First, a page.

that information, and the potential for moving up the schedule, the
commission and the Corps developed an imminent plan to get the ball
rolling by the end of the week, before the dredging at Lockwood Folly
are still funds remaining for the project, which would cover the bulk
of the dredging, and Waterways Commission and Dare County Board of
Commissioners (BOC) member Danny Couch said he would approach the BOC
and request the funds. “The board commissioners care about the inlet,
and this is not an unreasonable request,” he said. “We have some money
there, so let’s make the push.”
said he would reach out to the board and add the proposal if necessary
to the BOC’s agenda for their meeting on Monday, February 19.
“We need to move fast,” said Chairman Dave May. “This is crunch time.”
In other news, the members examined the progress of the commission’s long-term goal to find more room to place dredge material.
the Corps completes its maintenance dredging of Rollinson Channel that
is scheduled to begin on Feb. 21, the disposal capacity on Cora June
Island, a bird island located near the Hatteras docks, will be at
maximum level. Meanwhile, the Wildlife Commission is
working to approve reconstruction of so-called DOT Island, a dredge
island near Hatteras dock that used to be five times its current size.
If permitted, new dredge material could be placed up to 25 acres. The
agency is also evaluating whether additional material can be deposited
on Cora June.
permit for utilizing DOT Island is being finalized, and once that is
complete, the proposal goes to 13 separate entities which have a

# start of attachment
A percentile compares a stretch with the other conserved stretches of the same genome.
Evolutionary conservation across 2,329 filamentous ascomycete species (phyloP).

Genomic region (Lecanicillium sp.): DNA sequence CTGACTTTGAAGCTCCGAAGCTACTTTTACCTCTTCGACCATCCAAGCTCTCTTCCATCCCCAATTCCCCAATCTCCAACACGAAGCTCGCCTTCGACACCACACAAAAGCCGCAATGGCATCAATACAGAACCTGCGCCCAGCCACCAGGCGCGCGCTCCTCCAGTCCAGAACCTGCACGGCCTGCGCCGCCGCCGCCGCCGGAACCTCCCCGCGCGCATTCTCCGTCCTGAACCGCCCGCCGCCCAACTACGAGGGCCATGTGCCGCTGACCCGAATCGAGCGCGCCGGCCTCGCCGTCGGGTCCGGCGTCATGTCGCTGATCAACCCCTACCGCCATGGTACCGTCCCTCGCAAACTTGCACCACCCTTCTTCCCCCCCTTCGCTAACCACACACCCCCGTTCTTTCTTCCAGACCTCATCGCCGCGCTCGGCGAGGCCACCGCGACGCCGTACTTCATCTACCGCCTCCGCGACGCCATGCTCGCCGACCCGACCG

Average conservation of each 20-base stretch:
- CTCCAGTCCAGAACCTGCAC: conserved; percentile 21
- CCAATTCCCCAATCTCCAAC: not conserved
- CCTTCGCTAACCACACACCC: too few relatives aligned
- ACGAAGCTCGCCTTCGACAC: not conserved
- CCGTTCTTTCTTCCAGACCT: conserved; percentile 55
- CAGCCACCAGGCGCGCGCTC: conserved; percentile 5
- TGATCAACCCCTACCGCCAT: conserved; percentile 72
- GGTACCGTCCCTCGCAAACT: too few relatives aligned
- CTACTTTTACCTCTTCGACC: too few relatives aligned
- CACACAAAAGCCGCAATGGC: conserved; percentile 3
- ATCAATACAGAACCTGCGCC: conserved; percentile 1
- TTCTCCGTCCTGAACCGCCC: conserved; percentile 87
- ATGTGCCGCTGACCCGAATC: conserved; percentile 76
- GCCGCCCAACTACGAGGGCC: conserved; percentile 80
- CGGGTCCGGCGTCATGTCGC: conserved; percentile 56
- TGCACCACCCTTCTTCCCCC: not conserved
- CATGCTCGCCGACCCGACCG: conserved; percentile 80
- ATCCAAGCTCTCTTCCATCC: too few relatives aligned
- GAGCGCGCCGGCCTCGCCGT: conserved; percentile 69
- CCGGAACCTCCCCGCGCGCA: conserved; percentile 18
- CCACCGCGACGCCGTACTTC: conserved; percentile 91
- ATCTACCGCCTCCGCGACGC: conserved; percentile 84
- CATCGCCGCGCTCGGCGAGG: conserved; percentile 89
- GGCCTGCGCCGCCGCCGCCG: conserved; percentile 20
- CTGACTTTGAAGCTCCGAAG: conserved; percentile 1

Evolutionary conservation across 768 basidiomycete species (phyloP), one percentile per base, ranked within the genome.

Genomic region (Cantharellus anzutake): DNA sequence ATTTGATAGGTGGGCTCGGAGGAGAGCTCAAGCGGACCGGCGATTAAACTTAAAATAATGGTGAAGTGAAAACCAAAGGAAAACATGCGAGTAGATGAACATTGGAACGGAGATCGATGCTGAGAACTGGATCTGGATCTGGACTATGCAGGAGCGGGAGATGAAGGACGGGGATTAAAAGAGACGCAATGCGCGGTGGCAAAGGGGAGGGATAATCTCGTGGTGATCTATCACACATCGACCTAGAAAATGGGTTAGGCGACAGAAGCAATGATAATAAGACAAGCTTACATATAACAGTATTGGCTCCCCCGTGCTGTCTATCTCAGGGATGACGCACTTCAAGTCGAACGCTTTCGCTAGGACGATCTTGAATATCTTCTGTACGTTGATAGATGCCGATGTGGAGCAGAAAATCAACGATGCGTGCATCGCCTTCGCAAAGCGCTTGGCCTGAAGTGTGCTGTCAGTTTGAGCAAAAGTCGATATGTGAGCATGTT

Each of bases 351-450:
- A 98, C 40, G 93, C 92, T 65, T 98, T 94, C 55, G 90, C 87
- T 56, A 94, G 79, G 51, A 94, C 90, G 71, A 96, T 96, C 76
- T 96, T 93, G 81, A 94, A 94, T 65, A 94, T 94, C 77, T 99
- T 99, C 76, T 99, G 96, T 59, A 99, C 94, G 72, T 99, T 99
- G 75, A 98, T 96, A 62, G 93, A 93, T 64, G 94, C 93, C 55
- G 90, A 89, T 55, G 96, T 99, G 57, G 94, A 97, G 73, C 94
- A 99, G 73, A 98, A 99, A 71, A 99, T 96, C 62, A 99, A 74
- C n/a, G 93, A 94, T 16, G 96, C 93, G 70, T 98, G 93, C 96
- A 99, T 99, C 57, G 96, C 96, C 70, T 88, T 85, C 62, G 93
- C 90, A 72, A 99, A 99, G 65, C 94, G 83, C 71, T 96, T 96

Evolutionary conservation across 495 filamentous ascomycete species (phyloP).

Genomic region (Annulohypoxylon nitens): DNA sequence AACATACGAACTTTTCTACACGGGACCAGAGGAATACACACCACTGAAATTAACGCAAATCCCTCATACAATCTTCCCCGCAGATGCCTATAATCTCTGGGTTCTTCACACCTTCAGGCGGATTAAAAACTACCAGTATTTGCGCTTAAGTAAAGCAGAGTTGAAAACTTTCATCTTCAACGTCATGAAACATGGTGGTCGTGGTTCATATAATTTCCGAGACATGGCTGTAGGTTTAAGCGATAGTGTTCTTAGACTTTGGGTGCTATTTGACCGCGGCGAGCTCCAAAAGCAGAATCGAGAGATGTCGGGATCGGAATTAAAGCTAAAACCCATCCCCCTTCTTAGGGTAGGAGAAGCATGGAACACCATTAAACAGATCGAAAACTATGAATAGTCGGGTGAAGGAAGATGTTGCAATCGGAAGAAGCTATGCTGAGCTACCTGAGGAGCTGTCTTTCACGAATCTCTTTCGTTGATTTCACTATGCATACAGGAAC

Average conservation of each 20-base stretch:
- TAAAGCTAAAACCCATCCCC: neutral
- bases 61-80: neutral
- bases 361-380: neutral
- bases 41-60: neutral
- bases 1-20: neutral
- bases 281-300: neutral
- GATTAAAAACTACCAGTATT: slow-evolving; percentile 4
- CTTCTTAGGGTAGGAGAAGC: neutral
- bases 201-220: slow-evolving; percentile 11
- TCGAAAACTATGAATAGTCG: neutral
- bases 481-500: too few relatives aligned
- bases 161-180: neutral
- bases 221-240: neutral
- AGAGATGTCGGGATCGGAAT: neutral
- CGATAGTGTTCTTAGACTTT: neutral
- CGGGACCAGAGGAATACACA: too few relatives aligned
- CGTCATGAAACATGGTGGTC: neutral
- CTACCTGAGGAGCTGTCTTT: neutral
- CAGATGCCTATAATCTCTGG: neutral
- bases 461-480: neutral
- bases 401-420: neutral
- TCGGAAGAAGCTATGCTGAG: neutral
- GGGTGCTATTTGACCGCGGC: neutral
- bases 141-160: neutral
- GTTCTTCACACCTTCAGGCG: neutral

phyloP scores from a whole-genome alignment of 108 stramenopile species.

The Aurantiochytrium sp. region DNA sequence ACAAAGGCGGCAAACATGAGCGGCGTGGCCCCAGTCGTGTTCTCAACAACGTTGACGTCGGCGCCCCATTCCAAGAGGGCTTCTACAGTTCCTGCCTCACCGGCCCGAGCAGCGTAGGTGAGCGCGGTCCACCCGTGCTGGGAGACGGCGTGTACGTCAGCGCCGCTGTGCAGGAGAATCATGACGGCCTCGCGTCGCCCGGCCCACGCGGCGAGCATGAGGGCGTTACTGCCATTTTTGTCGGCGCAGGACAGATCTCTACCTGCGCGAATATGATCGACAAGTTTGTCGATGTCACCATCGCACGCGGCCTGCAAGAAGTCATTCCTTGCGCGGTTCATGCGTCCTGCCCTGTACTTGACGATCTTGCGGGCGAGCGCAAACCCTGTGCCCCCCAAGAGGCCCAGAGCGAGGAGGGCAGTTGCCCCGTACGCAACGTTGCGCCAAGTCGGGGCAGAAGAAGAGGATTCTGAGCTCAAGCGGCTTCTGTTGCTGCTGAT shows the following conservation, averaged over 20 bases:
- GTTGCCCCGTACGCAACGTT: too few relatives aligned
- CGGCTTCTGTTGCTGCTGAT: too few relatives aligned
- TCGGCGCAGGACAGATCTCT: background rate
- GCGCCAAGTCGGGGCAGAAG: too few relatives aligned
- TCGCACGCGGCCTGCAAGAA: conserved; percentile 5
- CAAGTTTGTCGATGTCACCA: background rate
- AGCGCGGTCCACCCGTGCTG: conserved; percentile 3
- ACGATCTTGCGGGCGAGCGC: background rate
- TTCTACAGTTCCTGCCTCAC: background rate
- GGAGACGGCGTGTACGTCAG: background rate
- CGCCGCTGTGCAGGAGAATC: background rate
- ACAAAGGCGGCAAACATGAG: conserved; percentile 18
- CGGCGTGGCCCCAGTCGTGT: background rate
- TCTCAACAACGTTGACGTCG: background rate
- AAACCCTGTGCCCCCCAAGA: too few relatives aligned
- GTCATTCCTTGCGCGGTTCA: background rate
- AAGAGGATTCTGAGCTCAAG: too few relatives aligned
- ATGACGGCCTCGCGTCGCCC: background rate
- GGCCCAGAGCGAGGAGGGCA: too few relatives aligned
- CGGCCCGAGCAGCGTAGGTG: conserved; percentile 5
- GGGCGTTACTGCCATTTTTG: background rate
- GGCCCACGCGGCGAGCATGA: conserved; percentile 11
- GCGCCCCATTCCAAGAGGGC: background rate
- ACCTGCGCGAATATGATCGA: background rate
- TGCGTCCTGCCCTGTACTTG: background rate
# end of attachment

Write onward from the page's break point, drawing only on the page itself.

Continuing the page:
collective 30 day comment period to respond to the endeavor. After
that, it goes to CAMA, which has an additional 150 days to make a
and fellow commission members, along with Sarah Schweitzer of the N.C.
Wildlife Resources Commission, were also examining a newly available
potential grant for dredge spoil islands, or the “beneficial use of
[US Army Corps of Engineers] USACE is looking to recommend 10 projects
for the BUDM program that would allow for transport and placement of
dredged material at full federal expense,” stated the original
announcement of the grant from the American Shore and Beach
Preservation Association (ASBPA.). “This was one of ASBPA’s top
priorities over the past 2 years, because it would push the USACE to
work more closely with states and stakeholders to make better use of
dredged material from federal navigation projects, and could
potentially help some local communities access beach quality sand that
might otherwise be wasted. Also, as a ‘Pilot Program’ this will result
in a report that recommends how USACE can better and more efficiently
utilize dredged material going forward.”
on the right track,” said Couch. “We just have to push, and keep
pushing. We have some momentum here and we have to keep going…. We have
no other options.”
The next Dare County Waterways Commission meeting will be on March 12 in Manteo.
will also be the last meeting for Project Manager Administrator Jenny
Jones, who after 24 years of service with the county – 17 of them with
the Waterways Commission – is retiring in March.